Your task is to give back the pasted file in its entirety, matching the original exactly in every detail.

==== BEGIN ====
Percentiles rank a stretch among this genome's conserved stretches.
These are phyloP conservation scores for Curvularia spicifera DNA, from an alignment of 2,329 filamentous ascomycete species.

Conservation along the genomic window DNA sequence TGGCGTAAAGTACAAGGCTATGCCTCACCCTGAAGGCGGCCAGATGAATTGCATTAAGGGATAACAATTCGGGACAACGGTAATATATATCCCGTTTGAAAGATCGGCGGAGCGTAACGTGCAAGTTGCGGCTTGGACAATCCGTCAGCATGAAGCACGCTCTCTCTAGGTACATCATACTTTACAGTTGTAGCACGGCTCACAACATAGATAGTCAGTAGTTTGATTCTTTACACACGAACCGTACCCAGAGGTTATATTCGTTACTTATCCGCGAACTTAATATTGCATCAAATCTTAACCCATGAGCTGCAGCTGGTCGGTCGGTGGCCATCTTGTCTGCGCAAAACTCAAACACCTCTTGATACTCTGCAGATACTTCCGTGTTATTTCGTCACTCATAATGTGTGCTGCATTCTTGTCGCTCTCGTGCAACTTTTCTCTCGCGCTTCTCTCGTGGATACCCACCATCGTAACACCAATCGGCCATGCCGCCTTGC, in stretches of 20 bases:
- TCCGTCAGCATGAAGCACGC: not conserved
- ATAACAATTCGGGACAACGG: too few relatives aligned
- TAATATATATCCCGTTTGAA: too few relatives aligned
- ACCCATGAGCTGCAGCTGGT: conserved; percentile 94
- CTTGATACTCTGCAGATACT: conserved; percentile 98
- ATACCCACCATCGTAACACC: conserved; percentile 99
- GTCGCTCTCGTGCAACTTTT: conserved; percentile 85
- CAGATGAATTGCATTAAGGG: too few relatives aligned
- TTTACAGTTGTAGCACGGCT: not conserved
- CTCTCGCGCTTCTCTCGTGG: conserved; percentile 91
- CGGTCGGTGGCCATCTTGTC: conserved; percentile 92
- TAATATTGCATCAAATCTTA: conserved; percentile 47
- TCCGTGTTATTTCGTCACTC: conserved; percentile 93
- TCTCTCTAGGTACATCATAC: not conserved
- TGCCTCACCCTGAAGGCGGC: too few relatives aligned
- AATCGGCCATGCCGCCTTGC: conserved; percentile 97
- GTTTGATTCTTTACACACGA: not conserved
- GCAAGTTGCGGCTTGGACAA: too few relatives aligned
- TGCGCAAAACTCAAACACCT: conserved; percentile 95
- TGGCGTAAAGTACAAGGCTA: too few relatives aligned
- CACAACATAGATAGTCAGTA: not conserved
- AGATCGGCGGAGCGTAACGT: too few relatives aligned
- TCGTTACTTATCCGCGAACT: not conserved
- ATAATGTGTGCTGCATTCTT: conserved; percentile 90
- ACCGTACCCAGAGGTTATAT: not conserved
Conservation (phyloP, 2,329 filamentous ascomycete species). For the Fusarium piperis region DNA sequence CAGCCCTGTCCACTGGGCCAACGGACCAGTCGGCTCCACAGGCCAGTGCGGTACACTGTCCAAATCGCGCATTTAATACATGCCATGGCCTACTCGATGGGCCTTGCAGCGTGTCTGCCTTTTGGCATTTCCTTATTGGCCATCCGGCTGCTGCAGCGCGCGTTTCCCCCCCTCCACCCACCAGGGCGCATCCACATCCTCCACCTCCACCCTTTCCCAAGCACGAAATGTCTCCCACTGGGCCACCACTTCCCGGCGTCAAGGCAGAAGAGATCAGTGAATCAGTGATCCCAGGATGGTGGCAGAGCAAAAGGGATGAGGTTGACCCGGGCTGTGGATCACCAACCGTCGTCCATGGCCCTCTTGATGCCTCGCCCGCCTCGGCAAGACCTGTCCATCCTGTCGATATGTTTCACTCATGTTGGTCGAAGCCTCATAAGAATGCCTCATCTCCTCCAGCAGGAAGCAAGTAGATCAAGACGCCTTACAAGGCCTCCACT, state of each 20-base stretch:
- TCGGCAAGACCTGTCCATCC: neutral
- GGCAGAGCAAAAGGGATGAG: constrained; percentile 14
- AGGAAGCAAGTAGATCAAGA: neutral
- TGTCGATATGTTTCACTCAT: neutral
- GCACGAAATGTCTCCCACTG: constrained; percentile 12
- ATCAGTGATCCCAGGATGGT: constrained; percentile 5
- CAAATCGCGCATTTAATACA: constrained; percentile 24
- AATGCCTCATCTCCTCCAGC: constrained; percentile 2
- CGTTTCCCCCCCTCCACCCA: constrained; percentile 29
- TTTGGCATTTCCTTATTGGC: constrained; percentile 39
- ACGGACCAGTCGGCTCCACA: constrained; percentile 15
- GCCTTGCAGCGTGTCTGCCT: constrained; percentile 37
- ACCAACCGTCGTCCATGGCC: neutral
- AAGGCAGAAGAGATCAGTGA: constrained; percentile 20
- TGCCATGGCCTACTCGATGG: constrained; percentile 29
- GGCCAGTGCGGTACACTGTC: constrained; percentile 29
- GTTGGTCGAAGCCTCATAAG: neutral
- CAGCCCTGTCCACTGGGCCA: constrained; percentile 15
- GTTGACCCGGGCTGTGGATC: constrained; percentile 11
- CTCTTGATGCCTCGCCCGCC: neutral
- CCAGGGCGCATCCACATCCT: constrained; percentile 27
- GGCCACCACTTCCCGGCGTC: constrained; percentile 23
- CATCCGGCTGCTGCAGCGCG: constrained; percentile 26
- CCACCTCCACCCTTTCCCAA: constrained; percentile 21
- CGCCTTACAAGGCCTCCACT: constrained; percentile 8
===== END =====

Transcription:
Percentiles rank a stretch among this genome's conserved stretches.
These are phyloP conservation scores for Curvularia spicifera DNA, from an alignment of 2,329 filamentous ascomycete species.

Conservation along the genomic window DNA sequence TGGCGTAAAGTACAAGGCTATGCCTCACCCTGAAGGCGGCCAGATGAATTGCATTAAGGGATAACAATTCGGGACAACGGTAATATATATCCCGTTTGAAAGATCGGCGGAGCGTAACGTGCAAGTTGCGGCTTGGACAATCCGTCAGCATGAAGCACGCTCTCTCTAGGTACATCATACTTTACAGTTGTAGCACGGCTCACAACATAGATAGTCAGTAGTTTGATTCTTTACACACGAACCGTACCCAGAGGTTATATTCGTTACTTATCCGCGAACTTAATATTGCATCAAATCTTAACCCATGAGCTGCAGCTGGTCGGTCGGTGGCCATCTTGTCTGCGCAAAACTCAAACACCTCTTGATACTCTGCAGATACTTCCGTGTTATTTCGTCACTCATAATGTGTGCTGCATTCTTGTCGCTCTCGTGCAACTTTTCTCTCGCGCTTCTCTCGTGGATACCCACCATCGTAACACCAATCGGCCATGCCGCCTTGC, in stretches of 20 bases:
- TCCGTCAGCATGAAGCACGC: not conserved
- ATAACAATTCGGGACAACGG: too few relatives aligned
- TAATATATATCCCGTTTGAA: too few relatives aligned
- ACCCATGAGCTGCAGCTGGT: conserved; percentile 94
- CTTGATACTCTGCAGATACT: conserved; percentile 98
- ATACCCACCATCGTAACACC: conserved; percentile 99
- GTCGCTCTCGTGCAACTTTT: conserved; percentile 85
- CAGATGAATTGCATTAAGGG: too few relatives aligned
- TTTACAGTTGTAGCACGGCT: not conserved
- CTCTCGCGCTTCTCTCGTGG: conserved; percentile 91
- CGGTCGGTGGCCATCTTGTC: conserved; percentile 92
- TAATATTGCATCAAATCTTA: conserved; percentile 47
- TCCGTGTTATTTCGTCACTC: conserved; percentile 93
- TCTCTCTAGGTACATCATAC: not conserved
- TGCCTCACCCTGAAGGCGGC: too few relatives aligned
- AATCGGCCATGCCGCCTTGC: conserved; percentile 97
- GTTTGATTCTTTACACACGA: not conserved
- GCAAGTTGCGGCTTGGACAA: too few relatives aligned
- TGCGCAAAACTCAAACACCT: conserved; percentile 95
- TGGCGTAAAGTACAAGGCTA: too few relatives aligned
- CACAACATAGATAGTCAGTA: not conserved
- AGATCGGCGGAGCGTAACGT: too few relatives aligned
- TCGTTACTTATCCGCGAACT: not conserved
- ATAATGTGTGCTGCATTCTT: conserved; percentile 90
- ACCGTACCCAGAGGTTATAT: not conserved
Conservation (phyloP, 2,329 filamentous ascomycete species). For the Fusarium piperis region DNA sequence CAGCCCTGTCCACTGGGCCAACGGACCAGTCGGCTCCACAGGCCAGTGCGGTACACTGTCCAAATCGCGCATTTAATACATGCCATGGCCTACTCGATGGGCCTTGCAGCGTGTCTGCCTTTTGGCATTTCCTTATTGGCCATCCGGCTGCTGCAGCGCGCGTTTCCCCCCCTCCACCCACCAGGGCGCATCCACATCCTCCACCTCCACCCTTTCCCAAGCACGAAATGTCTCCCACTGGGCCACCACTTCCCGGCGTCAAGGCAGAAGAGATCAGTGAATCAGTGATCCCAGGATGGTGGCAGAGCAAAAGGGATGAGGTTGACCCGGGCTGTGGATCACCAACCGTCGTCCATGGCCCTCTTGATGCCTCGCCCGCCTCGGCAAGACCTGTCCATCCTGTCGATATGTTTCACTCATGTTGGTCGAAGCCTCATAAGAATGCCTCATCTCCTCCAGCAGGAAGCAAGTAGATCAAGACGCCTTACAAGGCCTCCACT, state of each 20-base stretch:
- TCGGCAAGACCTGTCCATCC: neutral
- GGCAGAGCAAAAGGGATGAG: constrained; percentile 14
- AGGAAGCAAGTAGATCAAGA: neutral
- TGTCGATATGTTTCACTCAT: neutral
- GCACGAAATGTCTCCCACTG: constrained; percentile 12
- ATCAGTGATCCCAGGATGGT: constrained; percentile 5
- CAAATCGCGCATTTAATACA: constrained; percentile 24
- AATGCCTCATCTCCTCCAGC: constrained; percentile 2
- CGTTTCCCCCCCTCCACCCA: constrained; percentile 29
- TTTGGCATTTCCTTATTGGC: constrained; percentile 39
- ACGGACCAGTCGGCTCCACA: constrained; percentile 15
- GCCTTGCAGCGTGTCTGCCT: constrained; percentile 37
- ACCAACCGTCGTCCATGGCC: neutral
- AAGGCAGAAGAGATCAGTGA: constrained; percentile 20
- TGCCATGGCCTACTCGATGG: constrained; percentile 29
- GGCCAGTGCGGTACACTGTC: constrained; percentile 29
- GTTGGTCGAAGCCTCATAAG: neutral
- CAGCCCTGTCCACTGGGCCA: constrained; percentile 15
- GTTGACCCGGGCTGTGGATC: constrained; percentile 11
- CTCTTGATGCCTCGCCCGCC: neutral
- CCAGGGCGCATCCACATCCT: constrained; percentile 27
- GGCCACCACTTCCCGGCGTC: constrained; percentile 23
- CATCCGGCTGCTGCAGCGCG: constrained; percentile 26
- CCACCTCCACCCTTTCCCAA: constrained; percentile 21
- CGCCTTACAAGGCCTCCACT: constrained; percentile 8